Abruzzo: no warning – tragedy

”Good day to you all!
Obviously there are not many words for providing a comment on what happened in the night: it’s a dramatic natural event. It’s not possible to do political speculation. It’s not possible to blame anyone: earthquakes are no-one’s fault, earthquakes happen. To find out where they happen with greater frequency there are studies and maps.
We have turned to a website on the Internet where you too can see straight away: http://zonesismiche.mi.ingv.it/mappa_ps_apr04/italia.html. If you go to look, you can see that Italy is subdivided into various zones in different colours that go from pale grey (the least dangerous) to dark blue (the most dangerous). And if I’m not mistaken, the dark blue is concentrated in the heart of Calabria and in the area in the South West of Sicily.
This tongue of red and violet that indicates the zones that come just below the blue zones in terms of danger go through Friuli, where in fact we had the devastating earthquake in 1976 with a thousand deaths, and then through the extreme South East of Umbria, the central part of Umbria, the central part of Abruzzo and the point of intersection between South East of Lazio the Western part of Molise and longitudinally the whole Eastern part of Campania right up to where it also covers half of Basilicata and a good part of Apulia and a little bit of Sicily.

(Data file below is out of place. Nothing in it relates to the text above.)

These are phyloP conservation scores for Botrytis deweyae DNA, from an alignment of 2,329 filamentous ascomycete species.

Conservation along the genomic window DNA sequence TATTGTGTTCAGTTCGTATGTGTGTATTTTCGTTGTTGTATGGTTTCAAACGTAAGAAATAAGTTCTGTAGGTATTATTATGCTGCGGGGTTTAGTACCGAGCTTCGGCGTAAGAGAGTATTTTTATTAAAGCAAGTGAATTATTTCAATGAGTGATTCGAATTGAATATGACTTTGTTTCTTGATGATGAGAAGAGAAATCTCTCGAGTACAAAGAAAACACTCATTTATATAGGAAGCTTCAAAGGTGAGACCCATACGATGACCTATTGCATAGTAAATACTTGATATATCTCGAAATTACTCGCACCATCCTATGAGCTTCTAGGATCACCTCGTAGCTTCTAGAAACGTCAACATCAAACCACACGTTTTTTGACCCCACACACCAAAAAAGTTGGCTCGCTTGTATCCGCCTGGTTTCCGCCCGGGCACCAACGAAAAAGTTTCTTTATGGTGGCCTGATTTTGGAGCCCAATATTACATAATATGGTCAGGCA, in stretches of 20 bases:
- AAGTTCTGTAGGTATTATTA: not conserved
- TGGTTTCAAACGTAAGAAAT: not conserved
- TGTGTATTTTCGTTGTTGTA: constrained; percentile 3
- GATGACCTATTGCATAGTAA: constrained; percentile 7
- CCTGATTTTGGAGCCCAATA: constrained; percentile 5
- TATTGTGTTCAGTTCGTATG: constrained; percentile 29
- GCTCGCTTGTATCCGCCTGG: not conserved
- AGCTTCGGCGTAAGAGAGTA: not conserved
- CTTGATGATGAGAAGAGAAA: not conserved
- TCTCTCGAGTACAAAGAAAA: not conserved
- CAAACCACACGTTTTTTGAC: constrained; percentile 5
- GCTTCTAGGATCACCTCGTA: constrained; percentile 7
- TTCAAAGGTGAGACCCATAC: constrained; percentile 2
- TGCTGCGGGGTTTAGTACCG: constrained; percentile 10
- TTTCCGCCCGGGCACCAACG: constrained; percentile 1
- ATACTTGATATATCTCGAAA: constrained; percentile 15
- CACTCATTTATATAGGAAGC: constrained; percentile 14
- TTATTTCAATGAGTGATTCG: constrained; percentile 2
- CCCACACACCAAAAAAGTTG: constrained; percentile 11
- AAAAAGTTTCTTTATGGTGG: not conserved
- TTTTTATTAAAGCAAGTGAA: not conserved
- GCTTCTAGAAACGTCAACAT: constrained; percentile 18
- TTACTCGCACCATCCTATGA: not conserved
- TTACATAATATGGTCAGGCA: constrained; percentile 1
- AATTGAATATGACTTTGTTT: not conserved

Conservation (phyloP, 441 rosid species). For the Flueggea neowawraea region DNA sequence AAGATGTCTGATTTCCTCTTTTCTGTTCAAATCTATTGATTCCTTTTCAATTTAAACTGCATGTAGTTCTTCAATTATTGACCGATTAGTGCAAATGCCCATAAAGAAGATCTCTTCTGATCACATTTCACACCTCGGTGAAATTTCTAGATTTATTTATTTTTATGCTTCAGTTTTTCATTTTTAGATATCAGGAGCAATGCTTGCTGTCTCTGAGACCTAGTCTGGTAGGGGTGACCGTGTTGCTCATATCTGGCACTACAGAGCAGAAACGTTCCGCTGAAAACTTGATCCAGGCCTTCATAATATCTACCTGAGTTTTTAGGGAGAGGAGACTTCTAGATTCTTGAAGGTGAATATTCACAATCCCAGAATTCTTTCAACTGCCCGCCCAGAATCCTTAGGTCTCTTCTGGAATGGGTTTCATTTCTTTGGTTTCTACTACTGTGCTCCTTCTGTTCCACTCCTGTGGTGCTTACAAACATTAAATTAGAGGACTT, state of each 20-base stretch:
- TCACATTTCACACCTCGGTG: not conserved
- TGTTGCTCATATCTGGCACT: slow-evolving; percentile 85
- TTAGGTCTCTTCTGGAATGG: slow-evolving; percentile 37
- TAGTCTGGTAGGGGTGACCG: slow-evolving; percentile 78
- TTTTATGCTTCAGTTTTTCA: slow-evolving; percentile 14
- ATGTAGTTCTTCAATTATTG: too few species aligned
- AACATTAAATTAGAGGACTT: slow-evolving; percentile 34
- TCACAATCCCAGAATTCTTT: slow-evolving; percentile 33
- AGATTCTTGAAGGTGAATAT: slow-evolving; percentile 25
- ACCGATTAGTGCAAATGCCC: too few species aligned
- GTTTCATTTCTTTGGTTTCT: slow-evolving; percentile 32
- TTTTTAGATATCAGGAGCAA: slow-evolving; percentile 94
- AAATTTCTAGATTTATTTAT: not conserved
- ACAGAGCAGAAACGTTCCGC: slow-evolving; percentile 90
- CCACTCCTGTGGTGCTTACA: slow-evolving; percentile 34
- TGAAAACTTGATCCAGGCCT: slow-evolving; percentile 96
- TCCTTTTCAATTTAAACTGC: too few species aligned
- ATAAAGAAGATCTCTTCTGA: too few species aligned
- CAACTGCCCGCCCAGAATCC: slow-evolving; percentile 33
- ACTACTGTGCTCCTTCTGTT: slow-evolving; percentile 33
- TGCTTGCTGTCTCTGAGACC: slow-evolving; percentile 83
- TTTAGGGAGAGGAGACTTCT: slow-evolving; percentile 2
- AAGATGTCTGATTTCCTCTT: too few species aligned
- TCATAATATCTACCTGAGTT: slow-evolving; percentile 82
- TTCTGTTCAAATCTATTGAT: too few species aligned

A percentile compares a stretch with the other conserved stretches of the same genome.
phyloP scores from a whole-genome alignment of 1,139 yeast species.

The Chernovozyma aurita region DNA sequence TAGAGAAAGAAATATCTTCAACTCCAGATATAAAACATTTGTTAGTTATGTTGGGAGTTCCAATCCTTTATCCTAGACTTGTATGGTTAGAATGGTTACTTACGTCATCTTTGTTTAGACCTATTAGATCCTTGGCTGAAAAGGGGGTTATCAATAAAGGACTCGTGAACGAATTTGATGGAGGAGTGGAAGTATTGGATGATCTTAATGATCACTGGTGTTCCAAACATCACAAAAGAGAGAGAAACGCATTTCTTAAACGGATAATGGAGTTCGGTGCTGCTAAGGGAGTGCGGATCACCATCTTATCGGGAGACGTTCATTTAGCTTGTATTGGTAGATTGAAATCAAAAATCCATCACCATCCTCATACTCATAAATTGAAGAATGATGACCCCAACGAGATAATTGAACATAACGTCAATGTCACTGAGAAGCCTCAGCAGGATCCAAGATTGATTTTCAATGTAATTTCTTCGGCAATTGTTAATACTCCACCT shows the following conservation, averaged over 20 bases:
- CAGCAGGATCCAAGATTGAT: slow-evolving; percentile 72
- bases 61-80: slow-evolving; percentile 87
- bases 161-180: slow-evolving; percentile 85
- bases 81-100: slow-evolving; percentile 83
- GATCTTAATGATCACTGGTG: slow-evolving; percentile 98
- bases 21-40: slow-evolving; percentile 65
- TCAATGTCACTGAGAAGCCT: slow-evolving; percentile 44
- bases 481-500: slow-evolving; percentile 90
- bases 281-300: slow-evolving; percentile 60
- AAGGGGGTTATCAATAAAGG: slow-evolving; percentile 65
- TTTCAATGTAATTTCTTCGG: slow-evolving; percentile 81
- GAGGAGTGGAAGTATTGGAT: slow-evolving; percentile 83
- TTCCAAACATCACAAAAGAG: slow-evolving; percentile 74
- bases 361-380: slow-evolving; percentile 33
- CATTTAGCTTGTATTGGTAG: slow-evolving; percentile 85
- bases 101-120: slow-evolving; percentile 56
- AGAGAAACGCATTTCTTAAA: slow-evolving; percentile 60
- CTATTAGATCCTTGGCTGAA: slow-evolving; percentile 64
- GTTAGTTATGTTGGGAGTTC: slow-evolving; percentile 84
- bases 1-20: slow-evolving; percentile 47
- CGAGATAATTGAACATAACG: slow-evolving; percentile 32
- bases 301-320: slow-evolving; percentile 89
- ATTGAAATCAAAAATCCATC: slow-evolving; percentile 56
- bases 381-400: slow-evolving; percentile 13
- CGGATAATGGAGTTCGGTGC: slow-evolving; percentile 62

Money stolen at the expense of the citizens

This is the method that we use in Italy so as not to take preventative action, in fact to facilitate disasters, even those that whether they are more or less predictable, are anyway unavoidable.
Every scandal and disaster in Italy has produced a case of bad practice: there was thieving after the earthquake in Campania, 62,000 billion lire, most of which disappeared into the pockets of the Campania politicians and the entrepreneurs from the North, as well as those of the Camorra: trial, Statute of Limitations, and among those defendants saved by the Statute of Limitations was Pomicino whom we are sending to Europe in the Popolo della Libertà (PDL) and the regional leader of the Udeur, who I think is called Fantini.
In the Valtellina, there was thieving in the reconstruction of the Valtellina. One of the councillors who was thieving is one of Formigoni’s main collaborators.
Missione Arcobaleno {Rainbow Mission}: there was thieving even for the emergency of the Albanians immigrants. The Civil Protection, unfortunately, is often this stuff.
However, this is the first disaster in the Internet era. It is the first big disaster to happen in Italy with the Internet to illuminate it. I don’t have Messianic expectations of the Internet, however I do think that it is a basic tool. I think that it will be a bit more difficult to speculate in the same proportions as other times; I think that every citizen, especially in Abruzzo, is engaged as of today in checking that these people who have died must not become a “business” for the usual well known people and I think that everyone must keep their eyes open and become a bit of an informer every time they get wind of something, some thieving that is done at the expense of those who died in the night.
Spread the word. Passate parola."